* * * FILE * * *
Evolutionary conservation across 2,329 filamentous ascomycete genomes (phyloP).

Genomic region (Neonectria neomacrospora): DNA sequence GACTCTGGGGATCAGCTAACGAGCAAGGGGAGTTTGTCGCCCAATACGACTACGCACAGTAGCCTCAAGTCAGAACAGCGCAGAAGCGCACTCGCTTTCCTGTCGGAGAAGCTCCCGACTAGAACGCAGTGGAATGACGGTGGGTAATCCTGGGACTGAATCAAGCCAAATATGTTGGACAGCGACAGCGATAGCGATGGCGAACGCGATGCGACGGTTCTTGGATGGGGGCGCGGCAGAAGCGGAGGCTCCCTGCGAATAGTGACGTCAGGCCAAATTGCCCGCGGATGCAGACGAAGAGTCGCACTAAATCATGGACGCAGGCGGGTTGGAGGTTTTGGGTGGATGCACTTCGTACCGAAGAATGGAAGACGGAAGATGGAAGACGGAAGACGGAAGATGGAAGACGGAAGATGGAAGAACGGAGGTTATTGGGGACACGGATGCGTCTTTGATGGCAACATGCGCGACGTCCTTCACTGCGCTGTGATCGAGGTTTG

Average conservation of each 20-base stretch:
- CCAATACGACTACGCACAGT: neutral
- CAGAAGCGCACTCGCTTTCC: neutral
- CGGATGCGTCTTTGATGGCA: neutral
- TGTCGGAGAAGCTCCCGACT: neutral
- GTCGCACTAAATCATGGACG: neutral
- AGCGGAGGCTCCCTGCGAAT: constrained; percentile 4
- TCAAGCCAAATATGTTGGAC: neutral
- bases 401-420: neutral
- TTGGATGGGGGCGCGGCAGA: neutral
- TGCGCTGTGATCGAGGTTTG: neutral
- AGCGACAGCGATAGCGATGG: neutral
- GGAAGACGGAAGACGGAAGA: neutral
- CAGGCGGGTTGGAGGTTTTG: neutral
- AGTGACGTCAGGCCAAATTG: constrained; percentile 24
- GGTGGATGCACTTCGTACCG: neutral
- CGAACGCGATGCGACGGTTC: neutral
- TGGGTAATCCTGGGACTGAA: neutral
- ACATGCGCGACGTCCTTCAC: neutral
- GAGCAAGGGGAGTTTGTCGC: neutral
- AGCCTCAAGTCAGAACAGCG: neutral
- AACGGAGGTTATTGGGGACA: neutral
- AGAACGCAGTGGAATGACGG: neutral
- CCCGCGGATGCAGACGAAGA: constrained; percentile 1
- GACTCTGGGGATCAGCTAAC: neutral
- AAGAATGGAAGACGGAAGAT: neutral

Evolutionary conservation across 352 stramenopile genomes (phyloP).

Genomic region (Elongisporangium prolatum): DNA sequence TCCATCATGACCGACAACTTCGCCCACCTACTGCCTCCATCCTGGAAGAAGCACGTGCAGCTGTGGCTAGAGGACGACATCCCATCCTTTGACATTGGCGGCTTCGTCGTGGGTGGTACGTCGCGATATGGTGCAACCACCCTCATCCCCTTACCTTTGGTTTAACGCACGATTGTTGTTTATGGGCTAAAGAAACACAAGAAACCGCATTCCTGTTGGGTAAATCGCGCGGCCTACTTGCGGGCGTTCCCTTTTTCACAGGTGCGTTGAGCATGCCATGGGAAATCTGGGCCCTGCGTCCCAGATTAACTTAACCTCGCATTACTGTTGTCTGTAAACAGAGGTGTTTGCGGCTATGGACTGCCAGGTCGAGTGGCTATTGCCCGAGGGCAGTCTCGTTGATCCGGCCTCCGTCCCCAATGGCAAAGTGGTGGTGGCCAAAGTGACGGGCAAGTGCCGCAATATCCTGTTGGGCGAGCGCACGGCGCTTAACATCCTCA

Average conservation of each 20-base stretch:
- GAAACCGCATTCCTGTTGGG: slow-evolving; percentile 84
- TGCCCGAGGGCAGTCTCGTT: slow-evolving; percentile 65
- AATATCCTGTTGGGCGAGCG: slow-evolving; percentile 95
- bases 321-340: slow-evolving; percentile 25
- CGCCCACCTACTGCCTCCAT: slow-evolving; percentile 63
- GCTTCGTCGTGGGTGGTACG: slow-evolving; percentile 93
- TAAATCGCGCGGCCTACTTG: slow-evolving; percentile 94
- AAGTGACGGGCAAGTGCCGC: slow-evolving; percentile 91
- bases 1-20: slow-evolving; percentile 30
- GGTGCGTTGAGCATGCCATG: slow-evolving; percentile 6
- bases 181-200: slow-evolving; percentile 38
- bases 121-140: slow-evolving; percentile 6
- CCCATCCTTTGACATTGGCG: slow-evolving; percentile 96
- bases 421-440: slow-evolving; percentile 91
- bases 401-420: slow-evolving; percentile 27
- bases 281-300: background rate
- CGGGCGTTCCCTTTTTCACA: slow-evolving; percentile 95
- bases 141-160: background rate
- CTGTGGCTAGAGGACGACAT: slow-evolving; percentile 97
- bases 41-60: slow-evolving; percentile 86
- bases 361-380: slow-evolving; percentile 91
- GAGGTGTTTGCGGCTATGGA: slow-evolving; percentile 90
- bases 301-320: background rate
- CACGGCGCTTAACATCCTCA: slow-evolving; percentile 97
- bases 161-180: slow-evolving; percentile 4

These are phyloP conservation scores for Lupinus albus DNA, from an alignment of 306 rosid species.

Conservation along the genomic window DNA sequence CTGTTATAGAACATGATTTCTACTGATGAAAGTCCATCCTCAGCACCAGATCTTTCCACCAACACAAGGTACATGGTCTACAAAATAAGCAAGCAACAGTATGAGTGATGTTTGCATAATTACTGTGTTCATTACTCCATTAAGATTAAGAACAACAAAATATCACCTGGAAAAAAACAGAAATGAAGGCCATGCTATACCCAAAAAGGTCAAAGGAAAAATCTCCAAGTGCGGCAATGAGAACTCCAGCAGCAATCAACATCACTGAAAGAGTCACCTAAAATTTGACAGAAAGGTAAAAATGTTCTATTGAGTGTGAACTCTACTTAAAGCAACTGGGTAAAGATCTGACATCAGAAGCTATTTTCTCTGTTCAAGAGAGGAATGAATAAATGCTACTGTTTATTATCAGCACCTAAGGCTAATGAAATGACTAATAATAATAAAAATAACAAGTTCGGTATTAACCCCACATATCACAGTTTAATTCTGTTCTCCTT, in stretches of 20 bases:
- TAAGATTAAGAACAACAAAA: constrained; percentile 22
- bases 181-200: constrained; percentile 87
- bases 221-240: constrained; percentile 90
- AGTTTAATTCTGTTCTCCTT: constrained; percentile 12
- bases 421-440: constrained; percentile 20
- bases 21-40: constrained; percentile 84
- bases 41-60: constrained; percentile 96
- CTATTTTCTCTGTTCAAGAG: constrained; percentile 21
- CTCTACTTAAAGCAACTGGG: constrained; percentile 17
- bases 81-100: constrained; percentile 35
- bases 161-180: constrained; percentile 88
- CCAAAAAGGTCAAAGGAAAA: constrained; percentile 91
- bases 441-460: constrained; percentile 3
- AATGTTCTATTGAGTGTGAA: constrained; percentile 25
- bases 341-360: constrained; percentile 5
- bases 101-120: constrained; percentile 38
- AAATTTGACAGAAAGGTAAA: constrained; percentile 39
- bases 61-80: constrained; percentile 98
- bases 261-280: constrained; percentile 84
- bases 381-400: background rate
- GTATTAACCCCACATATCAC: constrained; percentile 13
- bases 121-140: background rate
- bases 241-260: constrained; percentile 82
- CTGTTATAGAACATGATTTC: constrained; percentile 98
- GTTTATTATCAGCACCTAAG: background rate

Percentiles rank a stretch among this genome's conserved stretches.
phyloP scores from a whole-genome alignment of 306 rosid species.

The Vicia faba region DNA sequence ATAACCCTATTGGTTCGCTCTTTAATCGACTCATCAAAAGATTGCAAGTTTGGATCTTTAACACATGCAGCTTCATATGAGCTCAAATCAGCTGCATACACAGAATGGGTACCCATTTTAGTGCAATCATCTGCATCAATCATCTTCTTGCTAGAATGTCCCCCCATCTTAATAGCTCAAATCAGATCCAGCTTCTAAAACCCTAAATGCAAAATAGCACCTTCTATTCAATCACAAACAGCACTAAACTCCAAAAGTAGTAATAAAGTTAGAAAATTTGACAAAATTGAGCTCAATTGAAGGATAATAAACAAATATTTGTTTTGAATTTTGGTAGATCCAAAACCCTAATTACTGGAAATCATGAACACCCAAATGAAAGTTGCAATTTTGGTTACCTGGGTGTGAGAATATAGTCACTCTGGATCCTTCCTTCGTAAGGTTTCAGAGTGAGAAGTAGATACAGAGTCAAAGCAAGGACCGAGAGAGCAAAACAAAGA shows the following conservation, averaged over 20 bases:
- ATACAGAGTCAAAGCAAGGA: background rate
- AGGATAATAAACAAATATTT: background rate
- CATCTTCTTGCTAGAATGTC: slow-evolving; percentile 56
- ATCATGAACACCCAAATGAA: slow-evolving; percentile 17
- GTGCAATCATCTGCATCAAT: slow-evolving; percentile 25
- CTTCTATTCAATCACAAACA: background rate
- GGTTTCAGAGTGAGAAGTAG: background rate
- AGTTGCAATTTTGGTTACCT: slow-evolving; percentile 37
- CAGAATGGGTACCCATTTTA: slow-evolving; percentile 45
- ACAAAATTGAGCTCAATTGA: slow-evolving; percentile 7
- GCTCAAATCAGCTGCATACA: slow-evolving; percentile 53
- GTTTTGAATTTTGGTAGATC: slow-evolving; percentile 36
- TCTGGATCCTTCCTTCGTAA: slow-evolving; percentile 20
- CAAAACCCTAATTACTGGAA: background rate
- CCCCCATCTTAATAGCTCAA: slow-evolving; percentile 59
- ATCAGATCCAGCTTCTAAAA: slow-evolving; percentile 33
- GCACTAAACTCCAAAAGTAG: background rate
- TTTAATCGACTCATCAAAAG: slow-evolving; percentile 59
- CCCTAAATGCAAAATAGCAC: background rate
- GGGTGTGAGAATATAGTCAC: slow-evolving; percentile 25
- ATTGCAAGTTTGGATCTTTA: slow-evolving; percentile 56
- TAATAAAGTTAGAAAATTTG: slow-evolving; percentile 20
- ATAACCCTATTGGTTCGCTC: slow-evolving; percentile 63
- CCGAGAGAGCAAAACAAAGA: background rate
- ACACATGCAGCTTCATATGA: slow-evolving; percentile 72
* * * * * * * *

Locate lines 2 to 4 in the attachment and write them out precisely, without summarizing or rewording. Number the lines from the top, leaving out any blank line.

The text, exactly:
Genomic region (Neonectria neomacrospora): DNA sequence GACTCTGGGGATCAGCTAACGAGCAAGGGGAGTTTGTCGCCCAATACGACTACGCACAGTAGCCTCAAGTCAGAACAGCGCAGAAGCGCACTCGCTTTCCTGTCGGAGAAGCTCCCGACTAGAACGCAGTGGAATGACGGTGGGTAATCCTGGGACTGAATCAAGCCAAATATGTTGGACAGCGACAGCGATAGCGATGGCGAACGCGATGCGACGGTTCTTGGATGGGGGCGCGGCAGAAGCGGAGGCTCCCTGCGAATAGTGACGTCAGGCCAAATTGCCCGCGGATGCAGACGAAGAGTCGCACTAAATCATGGACGCAGGCGGGTTGGAGGTTTTGGGTGGATGCACTTCGTACCGAAGAATGGAAGACGGAAGATGGAAGACGGAAGACGGAAGATGGAAGACGGAAGATGGAAGAACGGAGGTTATTGGGGACACGGATGCGTCTTTGATGGCAACATGCGCGACGTCCTTCACTGCGCTGTGATCGAGGTTTG

Average conservation of each 20-base stretch:
- CCAATACGACTACGCACAGT: neutral